Figure 11: User testing. Here the user is shown all three designs and is pointing out a favored
Figure 12: User testing. The user is answering a question about the designs.
Figure 13: User testing. The user is being given an explanation of the dataset and the designs.
Figure 14: Notes taken by an observer during user testing.

After analyzing notes based on user testing, we found that the best way to follow the design principles that we were trying to follow was to use one chart with user interactivity. The majority of users favored initial design 3 because it was easy to understand and represented the data well. Our realization design reflects initial design 3 fairly closely and can be seen below.

Figure 15: Realization design. This design reflects initial design 3 with a single chart and buttons to interact with the chart.

The design principles that we sought to fulfill were well covered by this final realization design sheet. The visualization is expressive in that the user has the ability to explore all of the data. The visualization is effective in that the user is able to see the trends in the data very obviously using the log scale. Additionally, we even order what the user will see in order of priority to show the trends that we want the user to see.

Final Result and Reflection

After establishing our realization design, we set out to implement it using the visualization grammar Vega. Since Vega was new to us, we started out by going through the galleries of tutorials and examples available online. As we worked through them, however, it became apparent that the tutorials and examples were only relevant for some of the functionality we wanted to implement. Furthermore, they seemed to provide little between the very basic and the overly complex. After spending significant time attempting to implement the functionality we desired, we came to the conclusion that, for our desired end product and the timeframe of the project, Vega was not the tool to use.

From that conclusion, we made the decision to focus on desired functionality over using Vega. We created image files of the graphs we wanted to display, and hard coded them into the site with buttons to change the data displayed and the scale of the y-axis. Due to what ended up being essentially wasted time working with Vega, however, we were unable to polish the site into what we had visualized in the realization design. Functionality to customize the data was limited to to choosing between geothermal, coal, or both, instead of individual sources, and the buttons themselves were not as intuitive or pretty as we had originally intended. In addition to this, user feedback on the final design also picked up on details that we missed due to the time crunch, such as proper axis labels across the various graphs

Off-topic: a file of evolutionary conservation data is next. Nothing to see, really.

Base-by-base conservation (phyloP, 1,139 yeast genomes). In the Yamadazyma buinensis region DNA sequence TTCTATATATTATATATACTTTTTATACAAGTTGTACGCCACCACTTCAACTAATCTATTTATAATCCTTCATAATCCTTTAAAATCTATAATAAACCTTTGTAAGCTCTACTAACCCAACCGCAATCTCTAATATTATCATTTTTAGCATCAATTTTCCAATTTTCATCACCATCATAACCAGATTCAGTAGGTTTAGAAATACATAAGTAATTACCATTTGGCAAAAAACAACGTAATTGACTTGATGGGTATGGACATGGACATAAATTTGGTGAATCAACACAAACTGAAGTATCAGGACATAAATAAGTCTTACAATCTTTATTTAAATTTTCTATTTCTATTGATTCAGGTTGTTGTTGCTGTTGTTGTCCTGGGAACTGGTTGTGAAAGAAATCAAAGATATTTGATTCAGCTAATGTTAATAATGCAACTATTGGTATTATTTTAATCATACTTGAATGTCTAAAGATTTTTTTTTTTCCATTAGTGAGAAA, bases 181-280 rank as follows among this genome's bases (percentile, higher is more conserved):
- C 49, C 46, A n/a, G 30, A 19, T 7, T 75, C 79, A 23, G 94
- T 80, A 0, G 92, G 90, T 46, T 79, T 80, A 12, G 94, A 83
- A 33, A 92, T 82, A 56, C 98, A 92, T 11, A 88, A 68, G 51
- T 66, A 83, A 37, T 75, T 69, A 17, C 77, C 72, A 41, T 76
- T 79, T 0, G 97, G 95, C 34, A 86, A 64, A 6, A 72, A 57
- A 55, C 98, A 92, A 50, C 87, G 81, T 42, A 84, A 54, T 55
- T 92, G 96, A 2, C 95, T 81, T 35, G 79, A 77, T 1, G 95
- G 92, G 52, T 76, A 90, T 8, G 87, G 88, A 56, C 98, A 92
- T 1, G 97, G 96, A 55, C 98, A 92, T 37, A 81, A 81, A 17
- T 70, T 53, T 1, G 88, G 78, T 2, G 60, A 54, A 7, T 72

Overall, our process of brainstorming, design sketches, and user feedback went well up through the creation of the realization design. At that point, we felt we had a good idea that was representative of what worked and what users found useful. However, when we tried to implement it, we ran into time issues that were exacerbated by our difficulties with Vega. As a result, our final product was looked more like an initial prototype than we wanted it to. If we had more time to refine our prototype, however, polish would not replace our primary goal. If we were still unable to create our visualization in Vega, we would probably attempt a different method of creating the visualization we wanted; throughout our process, our focus was on creating what we could of the functionality of our realization design before making it pretty, and that was what we delivered.

Creative Visualization: the design process

Brainstorming — What story did we want to tell?